Why Princess Kate is the most fabulous wife and mother role-model
June 8, 2015
I wasn’t super into princesses as a little girl, for no particular reason other than I was more interested in animals and other toys, I guess. I liked the princess stories and all, but I was never all about it, ya know?
Turns out I was saving all of my princess enthusiasm for adulthood because real-life princesses are SO MUCH better than fairy tale princesses. Especially Princess Kate.
She was bullied.
Similar to the fictional princesses we know all about, Kate was severely bullied as a young girl. Before she was a princess, she was a regular little girl who went to school and had to deal with mean girls who belittled her for her appearance or anything else they could think of, even though she was known to be kind and meek.
The lesson: She knows what it’s like to be bullied, and she’s doing something about it. That takes courage, and I hope that I can learn from my trials and experiences that could’ve made me bitter or angry, and use them to lift and help others.
She has difficult pregnancies.
I don’t know about you, but I had never heard about Hyperemesis Gravidarum before the media was reporting about Princess Kate being hospitalized with it. As it turns out, it’s a serious condition that affects 1-2% of pregnant women and is characterized by extreme sickness and vomiting to the point of malnutrition and dehydration. It is so severe in some women that they choose to abort their pregnancies to escape it. It is also reported that Charlotte Bronte, the author of Jane Eyre, died during her first pregnancy from dehydration associated with hyperemesis gravidarum. It’s very serious, but unfortunately wasn’t always taken seriously as friends and family members of pregnant women would brush it off as regular morning sickness or hormones, while these poor pregnant women hallucinated on the floors of their bathrooms from excessive vomiting.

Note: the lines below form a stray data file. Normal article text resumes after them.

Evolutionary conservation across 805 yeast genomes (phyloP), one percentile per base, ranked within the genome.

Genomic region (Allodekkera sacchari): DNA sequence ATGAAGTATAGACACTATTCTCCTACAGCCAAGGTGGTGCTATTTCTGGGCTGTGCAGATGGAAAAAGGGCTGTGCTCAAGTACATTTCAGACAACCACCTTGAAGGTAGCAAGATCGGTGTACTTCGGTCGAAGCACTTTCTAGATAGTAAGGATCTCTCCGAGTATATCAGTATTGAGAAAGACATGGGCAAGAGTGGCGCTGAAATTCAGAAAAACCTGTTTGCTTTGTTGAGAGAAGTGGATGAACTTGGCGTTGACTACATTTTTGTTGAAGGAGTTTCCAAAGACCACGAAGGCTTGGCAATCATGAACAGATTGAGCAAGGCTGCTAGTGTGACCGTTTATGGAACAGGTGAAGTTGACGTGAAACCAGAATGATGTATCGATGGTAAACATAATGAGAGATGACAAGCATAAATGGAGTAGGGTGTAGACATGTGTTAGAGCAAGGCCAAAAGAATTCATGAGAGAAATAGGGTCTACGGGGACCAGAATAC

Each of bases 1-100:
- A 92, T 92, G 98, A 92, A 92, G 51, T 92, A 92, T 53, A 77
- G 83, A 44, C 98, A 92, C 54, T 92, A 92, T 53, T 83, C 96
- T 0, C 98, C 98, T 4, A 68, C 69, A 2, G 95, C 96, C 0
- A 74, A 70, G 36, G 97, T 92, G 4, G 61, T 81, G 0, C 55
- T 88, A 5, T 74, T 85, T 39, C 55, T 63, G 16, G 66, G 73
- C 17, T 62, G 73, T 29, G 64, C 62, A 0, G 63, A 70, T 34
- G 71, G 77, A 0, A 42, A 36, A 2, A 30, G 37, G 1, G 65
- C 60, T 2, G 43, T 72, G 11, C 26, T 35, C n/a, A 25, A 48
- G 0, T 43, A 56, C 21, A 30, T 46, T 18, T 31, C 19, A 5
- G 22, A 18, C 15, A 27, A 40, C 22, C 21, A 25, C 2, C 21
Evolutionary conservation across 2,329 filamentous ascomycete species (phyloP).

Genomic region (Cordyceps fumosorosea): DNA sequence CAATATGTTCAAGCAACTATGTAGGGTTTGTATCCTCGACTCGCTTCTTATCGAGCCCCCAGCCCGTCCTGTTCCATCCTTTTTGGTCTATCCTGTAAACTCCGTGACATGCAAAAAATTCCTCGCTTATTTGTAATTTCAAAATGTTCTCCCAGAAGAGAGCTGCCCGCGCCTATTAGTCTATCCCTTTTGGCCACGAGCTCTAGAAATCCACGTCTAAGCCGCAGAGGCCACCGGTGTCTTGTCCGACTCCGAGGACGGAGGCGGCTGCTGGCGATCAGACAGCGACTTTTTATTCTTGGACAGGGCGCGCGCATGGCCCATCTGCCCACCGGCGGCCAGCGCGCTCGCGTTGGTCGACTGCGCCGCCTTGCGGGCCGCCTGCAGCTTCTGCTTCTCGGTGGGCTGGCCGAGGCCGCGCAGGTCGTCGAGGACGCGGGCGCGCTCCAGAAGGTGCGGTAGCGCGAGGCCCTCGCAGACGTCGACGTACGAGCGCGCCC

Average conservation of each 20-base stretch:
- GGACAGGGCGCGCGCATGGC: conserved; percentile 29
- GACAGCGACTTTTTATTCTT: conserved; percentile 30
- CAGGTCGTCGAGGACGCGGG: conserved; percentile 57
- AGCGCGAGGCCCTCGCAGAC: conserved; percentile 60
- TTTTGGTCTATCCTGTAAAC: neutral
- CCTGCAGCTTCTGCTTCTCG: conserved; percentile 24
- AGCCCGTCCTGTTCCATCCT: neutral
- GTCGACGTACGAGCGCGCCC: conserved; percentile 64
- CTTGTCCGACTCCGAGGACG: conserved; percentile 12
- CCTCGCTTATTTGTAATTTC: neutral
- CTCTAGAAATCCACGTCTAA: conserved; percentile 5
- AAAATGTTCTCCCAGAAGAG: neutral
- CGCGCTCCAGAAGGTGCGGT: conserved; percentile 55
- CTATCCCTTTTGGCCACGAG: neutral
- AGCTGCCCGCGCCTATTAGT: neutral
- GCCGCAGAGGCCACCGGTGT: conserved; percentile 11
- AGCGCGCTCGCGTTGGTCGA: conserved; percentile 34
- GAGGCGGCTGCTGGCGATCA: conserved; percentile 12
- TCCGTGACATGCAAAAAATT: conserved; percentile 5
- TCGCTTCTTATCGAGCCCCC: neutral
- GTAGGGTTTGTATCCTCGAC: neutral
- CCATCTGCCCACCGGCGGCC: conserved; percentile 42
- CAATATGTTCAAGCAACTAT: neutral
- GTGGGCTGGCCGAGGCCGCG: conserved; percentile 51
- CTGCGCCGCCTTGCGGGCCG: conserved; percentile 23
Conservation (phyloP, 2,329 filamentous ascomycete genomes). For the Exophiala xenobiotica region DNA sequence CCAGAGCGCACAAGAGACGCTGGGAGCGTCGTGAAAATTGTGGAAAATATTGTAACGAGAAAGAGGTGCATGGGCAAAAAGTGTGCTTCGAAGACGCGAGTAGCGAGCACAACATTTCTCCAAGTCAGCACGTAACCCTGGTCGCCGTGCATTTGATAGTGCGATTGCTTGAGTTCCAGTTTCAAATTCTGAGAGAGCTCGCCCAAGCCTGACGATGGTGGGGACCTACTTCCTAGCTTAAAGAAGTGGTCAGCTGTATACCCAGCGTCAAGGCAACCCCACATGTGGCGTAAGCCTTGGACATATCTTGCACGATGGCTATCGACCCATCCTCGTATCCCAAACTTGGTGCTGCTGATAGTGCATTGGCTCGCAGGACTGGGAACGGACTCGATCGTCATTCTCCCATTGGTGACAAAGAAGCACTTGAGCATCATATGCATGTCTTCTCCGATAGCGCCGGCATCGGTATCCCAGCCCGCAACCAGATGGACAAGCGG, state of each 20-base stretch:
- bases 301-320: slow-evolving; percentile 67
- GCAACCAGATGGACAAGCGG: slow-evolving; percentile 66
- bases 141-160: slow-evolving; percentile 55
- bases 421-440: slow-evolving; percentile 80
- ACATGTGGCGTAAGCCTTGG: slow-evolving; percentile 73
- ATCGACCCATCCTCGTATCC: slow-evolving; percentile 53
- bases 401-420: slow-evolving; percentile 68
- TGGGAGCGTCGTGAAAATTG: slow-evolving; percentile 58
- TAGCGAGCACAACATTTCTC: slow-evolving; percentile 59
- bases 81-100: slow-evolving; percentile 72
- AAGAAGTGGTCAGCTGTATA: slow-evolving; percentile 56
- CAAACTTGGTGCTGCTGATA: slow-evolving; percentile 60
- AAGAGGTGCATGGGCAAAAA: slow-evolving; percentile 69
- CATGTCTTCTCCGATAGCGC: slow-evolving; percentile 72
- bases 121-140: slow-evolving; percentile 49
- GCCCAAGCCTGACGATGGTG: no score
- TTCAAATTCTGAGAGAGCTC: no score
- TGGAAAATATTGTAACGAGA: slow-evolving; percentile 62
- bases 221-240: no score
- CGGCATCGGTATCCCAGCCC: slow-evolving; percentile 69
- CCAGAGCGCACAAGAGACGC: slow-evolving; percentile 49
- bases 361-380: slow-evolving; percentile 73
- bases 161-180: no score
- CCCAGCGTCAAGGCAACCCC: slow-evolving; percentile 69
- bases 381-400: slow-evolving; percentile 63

(Learn more about HG here!)
The lesson: Because of her power and influence, Princess Kate is able to empower and educate women and families on this condition and cause it to be taken seriously. Nobody was going to brush off her severe sickness and say that it’s all in her head or just regular morning sickness. She was heard and she was taken care of, and thanks to her voice other pregnant women will be heard and taken care of, too. I had a difficult pregnancy, and because of her example, I feel more empowered to demand empathy and understanding from those around me, as all women should.
She is an advocate for mental health.
In addition to empowering soon-to-be mothers, Kate is also an advocate for children. One of the charities with which she works is called Place2Be, a nonprofit that offers mental health services to children, specifically those from lower socioeconomic classes. That is a worthy cause if I’ve ever heard of one. Society is on the breaking point of accepting mental illnesses as true disorders, and I believe the stigma behind them is finally starting to be erased. What better example to young girls is there than Princess Kate, who is there to tell them not only does she believe in them regardless of any mental illness they may have, but she’s fighting for them.